Smugglers and Madmen in Cornwall’s “Jamaica Inn” (1939) by Alfred Hitchcock

Jamaica Inn is well-known as Hitchcock’s last British work, for soon after he moved to Hollywood. Also, this film is generally considered the least well directed film by the Master of Suspence – as also stated by Hitchcock himself. But would Hitchcock have succeeded in his following film Rebecca, made in USA, if he had not previously worked onJamaica Inn? And does this film really deserve to be considered Hitchcock’s least representative work?

I got the chance to watch Jamaica Inn thanks to the monthly offer of “Il Cinema Ritrovato – Fuori Sala”, a platform made in Bologna to supply the lack of cinema – especially of “good” cinema – of this pandemic year. As usual, the film is opened by a short introduction, which in this case is made by Paolo Meneghetti. Here we understand already that there are some very interesting facts and aspects surrounding Jamaica Inn: first, the long-lived friendship and professional understanding between Hitchcock and the main star of the film, Charles Laughton; then, the film is coproduced precisely by Laughton and by German Eric Pommer; finally, this might not be a gem compared to other Hitchcockian works but, for instance, it testifies of the director’s skilfulness with the camera.

Scene of the film. . The smugglers find out where the fugitives are hidden

As for my experience, the interest of this film starts with its setting and with the peculiar use that Hitchcock does of the landscape: The Jamaica Inn is set along the cliffs of Cornwall (“Jamaica” and “Cornwall” resulting almost in a sort of geographical oxymoron), which is the main destination of many important oversea and local shipments. The area is also well-known for violent storms, that ship achieve to avoid only if a lighthouse guides them.

As we learn at the beginning of the film, a group of smugglers regularly assaults some of these shipments with a very sophisticated strategy, doable only at nights: by hiding the light of the main lighthouse up on the cliff, they lead the shipments to shipwreck, wait until the crew members reach the shore, then kill them all, and steal everything from the ships, undisturbed and covered by the darkness and the sound of the ocean. A large part of the action of the film takes place precisely along the cliffs and the seaside, to the point that the landscape seems to be a dynamic actor itself: the same sea and cliffs that cause the misfortune of the shipments, in fact, is used by the smugglers for their thefts and, at the same time, also gain the positive connotation of protection and hiding place.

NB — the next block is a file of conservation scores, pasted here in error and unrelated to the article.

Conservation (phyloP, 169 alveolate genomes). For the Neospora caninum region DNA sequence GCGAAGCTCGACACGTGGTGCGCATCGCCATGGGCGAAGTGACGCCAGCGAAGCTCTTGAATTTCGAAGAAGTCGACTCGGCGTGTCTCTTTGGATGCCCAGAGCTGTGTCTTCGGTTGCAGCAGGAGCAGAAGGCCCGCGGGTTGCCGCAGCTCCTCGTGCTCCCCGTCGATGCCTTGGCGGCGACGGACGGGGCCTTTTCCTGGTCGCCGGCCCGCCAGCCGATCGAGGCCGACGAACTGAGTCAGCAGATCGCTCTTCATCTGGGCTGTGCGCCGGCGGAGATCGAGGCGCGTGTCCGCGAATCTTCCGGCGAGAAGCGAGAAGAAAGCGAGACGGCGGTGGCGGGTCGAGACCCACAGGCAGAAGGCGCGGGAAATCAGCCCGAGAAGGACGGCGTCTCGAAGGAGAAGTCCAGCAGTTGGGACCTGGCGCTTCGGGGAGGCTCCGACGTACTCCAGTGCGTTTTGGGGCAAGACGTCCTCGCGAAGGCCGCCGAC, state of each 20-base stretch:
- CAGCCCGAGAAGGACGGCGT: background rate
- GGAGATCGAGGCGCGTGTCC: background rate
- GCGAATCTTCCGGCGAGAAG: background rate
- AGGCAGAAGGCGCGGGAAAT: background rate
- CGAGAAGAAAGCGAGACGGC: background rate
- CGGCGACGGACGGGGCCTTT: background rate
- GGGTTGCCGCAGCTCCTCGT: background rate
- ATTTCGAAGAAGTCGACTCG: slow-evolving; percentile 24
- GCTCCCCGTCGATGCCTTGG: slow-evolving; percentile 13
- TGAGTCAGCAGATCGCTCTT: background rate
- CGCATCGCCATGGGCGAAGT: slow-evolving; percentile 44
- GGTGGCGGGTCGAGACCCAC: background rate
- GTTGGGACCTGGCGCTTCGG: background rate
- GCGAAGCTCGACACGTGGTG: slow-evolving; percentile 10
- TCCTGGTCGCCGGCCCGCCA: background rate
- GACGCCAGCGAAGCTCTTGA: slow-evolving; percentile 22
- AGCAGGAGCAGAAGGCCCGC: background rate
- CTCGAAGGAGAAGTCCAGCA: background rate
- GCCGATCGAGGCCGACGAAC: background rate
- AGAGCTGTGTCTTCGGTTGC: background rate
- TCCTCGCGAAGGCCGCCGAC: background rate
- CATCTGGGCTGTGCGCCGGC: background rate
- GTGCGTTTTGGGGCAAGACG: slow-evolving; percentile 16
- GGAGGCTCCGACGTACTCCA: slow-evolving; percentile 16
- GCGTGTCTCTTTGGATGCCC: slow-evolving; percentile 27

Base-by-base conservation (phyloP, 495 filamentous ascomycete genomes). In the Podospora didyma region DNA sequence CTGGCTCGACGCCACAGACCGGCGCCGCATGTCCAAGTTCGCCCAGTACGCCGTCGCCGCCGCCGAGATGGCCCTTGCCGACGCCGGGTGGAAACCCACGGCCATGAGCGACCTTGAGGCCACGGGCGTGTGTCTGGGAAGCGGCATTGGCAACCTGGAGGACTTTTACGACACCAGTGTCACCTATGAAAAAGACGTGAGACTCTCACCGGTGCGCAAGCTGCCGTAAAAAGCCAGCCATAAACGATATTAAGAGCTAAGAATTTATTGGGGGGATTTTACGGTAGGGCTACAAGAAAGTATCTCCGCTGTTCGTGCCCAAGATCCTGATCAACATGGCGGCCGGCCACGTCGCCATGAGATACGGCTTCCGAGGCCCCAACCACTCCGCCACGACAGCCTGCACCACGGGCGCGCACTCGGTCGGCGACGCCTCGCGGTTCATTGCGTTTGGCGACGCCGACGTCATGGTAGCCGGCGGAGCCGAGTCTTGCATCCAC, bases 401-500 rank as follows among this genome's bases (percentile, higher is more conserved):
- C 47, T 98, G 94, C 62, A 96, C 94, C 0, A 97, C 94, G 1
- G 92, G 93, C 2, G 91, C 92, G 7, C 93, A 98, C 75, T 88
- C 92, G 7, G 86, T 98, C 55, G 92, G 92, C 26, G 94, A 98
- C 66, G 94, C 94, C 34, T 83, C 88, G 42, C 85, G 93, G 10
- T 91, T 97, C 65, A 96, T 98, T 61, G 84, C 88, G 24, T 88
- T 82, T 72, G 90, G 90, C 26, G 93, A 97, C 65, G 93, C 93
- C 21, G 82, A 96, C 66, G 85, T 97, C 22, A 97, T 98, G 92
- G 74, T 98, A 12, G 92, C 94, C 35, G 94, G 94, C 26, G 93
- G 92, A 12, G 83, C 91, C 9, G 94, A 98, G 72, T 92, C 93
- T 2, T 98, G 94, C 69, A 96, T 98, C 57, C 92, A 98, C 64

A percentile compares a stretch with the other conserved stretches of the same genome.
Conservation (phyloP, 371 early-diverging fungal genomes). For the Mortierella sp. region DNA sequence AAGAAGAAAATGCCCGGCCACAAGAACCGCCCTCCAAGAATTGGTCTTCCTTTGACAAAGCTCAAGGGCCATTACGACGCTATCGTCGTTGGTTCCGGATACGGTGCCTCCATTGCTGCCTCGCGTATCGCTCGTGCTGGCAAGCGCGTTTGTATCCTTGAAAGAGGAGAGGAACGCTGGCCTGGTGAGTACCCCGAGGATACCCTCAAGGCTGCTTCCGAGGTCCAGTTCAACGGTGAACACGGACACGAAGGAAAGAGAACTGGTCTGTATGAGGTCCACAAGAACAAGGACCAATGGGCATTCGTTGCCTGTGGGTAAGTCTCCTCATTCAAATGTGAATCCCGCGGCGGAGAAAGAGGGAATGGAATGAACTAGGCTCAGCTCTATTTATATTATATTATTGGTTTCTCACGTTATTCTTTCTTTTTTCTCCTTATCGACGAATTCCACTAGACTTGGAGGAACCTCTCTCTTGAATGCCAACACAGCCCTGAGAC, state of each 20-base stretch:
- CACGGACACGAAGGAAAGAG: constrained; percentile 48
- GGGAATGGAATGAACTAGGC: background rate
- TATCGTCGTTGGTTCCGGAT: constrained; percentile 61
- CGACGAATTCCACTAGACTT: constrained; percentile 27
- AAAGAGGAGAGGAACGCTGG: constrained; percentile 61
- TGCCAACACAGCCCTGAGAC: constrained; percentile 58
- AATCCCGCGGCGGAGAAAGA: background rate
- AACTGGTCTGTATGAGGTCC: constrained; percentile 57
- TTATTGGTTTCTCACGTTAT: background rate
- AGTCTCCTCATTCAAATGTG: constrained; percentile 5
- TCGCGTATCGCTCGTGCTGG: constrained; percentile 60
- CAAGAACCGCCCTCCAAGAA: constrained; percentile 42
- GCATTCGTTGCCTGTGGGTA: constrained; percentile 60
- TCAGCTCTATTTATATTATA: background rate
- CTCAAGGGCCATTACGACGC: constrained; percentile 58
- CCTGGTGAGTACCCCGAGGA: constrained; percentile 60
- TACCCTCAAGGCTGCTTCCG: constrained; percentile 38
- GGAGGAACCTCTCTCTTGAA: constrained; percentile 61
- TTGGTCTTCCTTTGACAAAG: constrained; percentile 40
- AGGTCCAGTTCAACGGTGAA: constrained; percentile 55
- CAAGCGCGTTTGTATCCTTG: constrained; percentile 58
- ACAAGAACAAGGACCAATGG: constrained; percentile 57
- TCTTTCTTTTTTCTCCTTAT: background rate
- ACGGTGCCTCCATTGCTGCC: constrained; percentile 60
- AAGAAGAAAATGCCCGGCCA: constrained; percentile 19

It must be said that the setting of Cornwall does not come entirely from Hitchcock. Jamaica Inn, in fact, is the first of three Hitchcockian films set in that same location and adapted from the same writer, English novelist Daphne du Maurier: Rebecca (1940), first USA-Project of Hitchcock, for which he specifically had to look for a shooting place similar to Cornwall in the USA; and The Birds (1963), more than 20 years later, which testifies of his affection for the Cornwallian novels by Maurier.

In a list of the Guardian of 2015, Rebecca is mentioned in the top 10. But the Gothic atmosphere of Jamaica Inn is not least effective, and maybe Hitchcock would not have been able to convey it so well, if he hadn’t got acquainted with it in his previous work. The movements of the camera and of the setting are, indeed, the highlights of the film.

Scene of film. Mary finally captured by Sir. Humphrey.

The main argument advanced by the critics of Jamaica Inn is that Laughton was too independent to be directed by Hitchcock and, despite their will to work together, the result was not good, for Laughton had his personal view of his character, and was not willing, or not able, to change it. On the other side, Hitchcock could not express himself totally also, but not only, because of the imminent moving to the USA. Personally, I did not find Laughton’s performance deceiving: he calibrates his degree of madness very accurately, for one suspect it from the very beginning, and is able to follow his path towards perdition in a very captivating way. The most fascinating message he achieves to deliver is that madness can be contained – it does not have to explode nor to exceed to be such. Nevertheless, there is one scene where, indeed, the lack of directing is tangible. When it is finally revealed who is responsible for all the assaults, this is barely stressed, to the point that we doubt if the truth was indeed revealed or not. This might be in line with the “content” I just mentioned, but still, one misses the surprise. After cumulating such suspense, one would indeed expect more satisfaction from “the moment of the truth”.

Still, Jamaica Inn, with its communicative landscapes, introspective deepness and twists, is hard to be labelled as un unsuccess. Between smugglers, which remind of those of Die Dreigroschenoper by Pabst, the “gentleman” and eccentric main character, which seems to pre-echo Orson Welles’ performances, and the main strong female character of Mary, interpreted by Maureen O’Hara and extremely expressive in her close-ups, Jamaica Inn is full of interesting insights. A very pleasant discovery that leaves you with a strange sense of melancholy.

After all, as stated by Sir. Humphrey, “The age of chivalry is gone”.

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